- Our calculations of risk exposures, total RWA and capital ratios depend on data inputs, formulae, models, correlations and assumptions that are subject to change, which could materially impact our risk exposures, our total RWA and our capital ratios from period to period;
- Changes in accounting standards may adversely affect our consolidated financial statements;
- Changes in tax laws, rules or regulations, challenges to our tax positions and changes in the composition of our pre-tax earnings may increase our effective tax rate;
- The transition away from LIBOR may result in additional costs and increased risk exposure;
- Our control environment may be inadequate, fail or be circumvented, and operational risks could adversely affect our consolidated results of operations;
- Cost shifting to non-U.S. jurisdictions and outsourcing may expose us to increased operational risk and reputational harm and may not result in expected cost savings;
- If we, or the third parties with which we do business, experience failures, attacks or unauthorized access to our or their respective information technology systems or facilities, or disruptions to our continuous operations, this could result in significant costs, reputational damage and limits on our business activities;
- Long-term contracts expose us to pricing and performance risk;
- Our businesses may be negatively affected by adverse publicity or other reputational harm;
- We may not be able to protect our intellectual property;
- The quantitative models we use to manage our business may contain errors that could result in material harm;
- Our reputation and business prospects may be damaged if our clients incur substantial losses or are restricted in redeeming their interests in investment pools that we sponsor or manage;
- The impacts of climate change could adversely affect our business operations;
- We may incur losses as a result of unforeseen events including terrorist attacks, natural disasters, the emergence of a new pandemic or acts of embezzlement.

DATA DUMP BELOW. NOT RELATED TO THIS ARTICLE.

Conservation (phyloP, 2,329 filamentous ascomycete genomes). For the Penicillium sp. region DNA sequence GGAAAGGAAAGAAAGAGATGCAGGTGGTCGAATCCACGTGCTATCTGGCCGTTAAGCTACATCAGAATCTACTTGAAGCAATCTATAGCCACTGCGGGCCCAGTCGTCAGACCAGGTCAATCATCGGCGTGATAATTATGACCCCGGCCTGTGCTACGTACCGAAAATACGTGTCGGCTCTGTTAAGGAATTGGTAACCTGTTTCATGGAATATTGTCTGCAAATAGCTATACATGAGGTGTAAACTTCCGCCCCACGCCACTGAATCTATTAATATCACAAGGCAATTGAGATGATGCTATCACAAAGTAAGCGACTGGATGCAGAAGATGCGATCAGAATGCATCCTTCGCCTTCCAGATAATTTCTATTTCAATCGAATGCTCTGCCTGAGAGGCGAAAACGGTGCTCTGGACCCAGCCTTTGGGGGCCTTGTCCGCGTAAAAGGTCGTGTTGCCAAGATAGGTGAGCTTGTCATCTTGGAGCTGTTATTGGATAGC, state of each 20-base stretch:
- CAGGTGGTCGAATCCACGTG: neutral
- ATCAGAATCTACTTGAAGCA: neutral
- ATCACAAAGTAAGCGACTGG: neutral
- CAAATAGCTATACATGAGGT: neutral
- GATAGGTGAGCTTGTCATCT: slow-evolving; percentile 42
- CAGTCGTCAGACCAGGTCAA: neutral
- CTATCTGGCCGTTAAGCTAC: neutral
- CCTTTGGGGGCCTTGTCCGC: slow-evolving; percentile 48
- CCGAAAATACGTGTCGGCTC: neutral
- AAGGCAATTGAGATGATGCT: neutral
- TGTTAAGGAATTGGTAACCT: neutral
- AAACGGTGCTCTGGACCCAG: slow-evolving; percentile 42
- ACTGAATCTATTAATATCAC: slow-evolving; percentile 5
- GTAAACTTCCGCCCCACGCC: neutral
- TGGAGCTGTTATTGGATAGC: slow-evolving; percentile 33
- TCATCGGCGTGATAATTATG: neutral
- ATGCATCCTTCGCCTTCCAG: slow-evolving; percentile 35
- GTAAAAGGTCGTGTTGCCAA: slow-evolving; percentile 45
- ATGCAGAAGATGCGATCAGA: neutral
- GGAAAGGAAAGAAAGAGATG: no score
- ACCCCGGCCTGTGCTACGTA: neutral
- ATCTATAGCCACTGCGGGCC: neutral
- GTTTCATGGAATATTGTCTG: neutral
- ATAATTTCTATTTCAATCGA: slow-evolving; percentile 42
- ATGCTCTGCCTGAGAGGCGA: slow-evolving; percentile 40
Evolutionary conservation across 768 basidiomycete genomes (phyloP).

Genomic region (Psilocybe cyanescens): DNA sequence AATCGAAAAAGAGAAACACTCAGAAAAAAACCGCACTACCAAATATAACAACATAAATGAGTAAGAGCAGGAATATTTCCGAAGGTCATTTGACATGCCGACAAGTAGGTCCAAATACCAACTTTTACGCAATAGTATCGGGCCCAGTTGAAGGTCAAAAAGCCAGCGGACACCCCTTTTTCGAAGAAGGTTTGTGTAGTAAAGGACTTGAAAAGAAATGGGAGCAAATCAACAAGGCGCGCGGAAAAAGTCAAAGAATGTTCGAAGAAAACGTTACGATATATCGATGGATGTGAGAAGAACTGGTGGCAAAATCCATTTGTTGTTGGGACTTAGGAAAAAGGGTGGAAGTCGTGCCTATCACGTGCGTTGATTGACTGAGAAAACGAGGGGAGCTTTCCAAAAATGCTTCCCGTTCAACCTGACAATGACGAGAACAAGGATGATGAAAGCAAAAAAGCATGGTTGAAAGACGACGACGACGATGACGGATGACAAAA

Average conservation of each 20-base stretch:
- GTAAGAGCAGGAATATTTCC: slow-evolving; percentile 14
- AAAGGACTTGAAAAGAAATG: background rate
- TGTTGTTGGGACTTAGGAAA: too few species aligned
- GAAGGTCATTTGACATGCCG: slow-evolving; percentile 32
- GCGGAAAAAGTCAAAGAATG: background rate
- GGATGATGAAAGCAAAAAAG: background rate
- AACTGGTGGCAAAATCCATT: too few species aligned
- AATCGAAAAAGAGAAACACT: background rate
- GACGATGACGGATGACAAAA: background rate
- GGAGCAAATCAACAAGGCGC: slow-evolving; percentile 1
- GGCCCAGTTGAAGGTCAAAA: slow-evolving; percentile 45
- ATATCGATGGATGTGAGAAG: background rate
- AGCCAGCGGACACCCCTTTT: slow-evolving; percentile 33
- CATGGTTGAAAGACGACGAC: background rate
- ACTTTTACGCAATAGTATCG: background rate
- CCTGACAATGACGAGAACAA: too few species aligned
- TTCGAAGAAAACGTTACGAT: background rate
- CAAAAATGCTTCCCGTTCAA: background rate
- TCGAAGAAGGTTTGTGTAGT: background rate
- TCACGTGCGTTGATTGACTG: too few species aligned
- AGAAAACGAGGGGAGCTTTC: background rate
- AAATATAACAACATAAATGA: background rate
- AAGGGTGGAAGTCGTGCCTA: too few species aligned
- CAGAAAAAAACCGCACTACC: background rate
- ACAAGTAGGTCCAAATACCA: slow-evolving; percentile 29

Other important factors that could cause actual results to differ materially from those indicated by any forward-looking statements are set forth in our 2020 Annual Report on Form 10-K and our subsequent SEC filings. We encourage investors to read these filings, particularly the sections on risk factors, for additional information with respect to any forward-looking statements and prior to making any investment decision. The forward-looking statements contained in this News Release (and the conference call referenced herein) should not by relied on as representing our expectations or beliefs as of any time subsequent to the time this News Release is first issued, and we do not undertake efforts to revise those forward-looking statements to reflect events after that time.
According to State Street’s admissions, for 17 years—from 1998 to 2015—bank executives conspired to add secret markups to “out-of-pocket” (OOP) expenses charged to the bank’s clients, which State Street tacked on to the cost of sending secured financial messages through the Society for Worldwide Interbank Financial Telecommunication network.
“These markups were charged on top of fees that the clients had agreed to pay the bank and despite written agreements that caused clients to believe the expenses would be passed through to them without a mark-up,” the Justice Department stated.
State Street executives took steps to conceal the mark-ups from clients, including by not disclosing certain details on invoices and by misleading clients when they inquired about what they were being charged for OOP-related activities, according to the Justice Department.
Through these actions, State Street defrauded its clients out of more than $290 million, the Justice Department stated.
Under the terms of the deferred prosecution agreement, in addition to the $115 million penalty, State Street agreed to continue to cooperate with the U.S. Attorney’s Office in any ongoing investigations and prosecutions relating to the conduct. It also agreed to enhance its compliance program and retain an independent corporate compliance monitor for two years.
The Justice Department said it considered numerous factors in reaching the settlement, “including that State Street voluntarily disclosed the misconduct, fully cooperated with the investigation, and agreed to fully reimburse the victims of the misconduct for amounts they were overcharged.”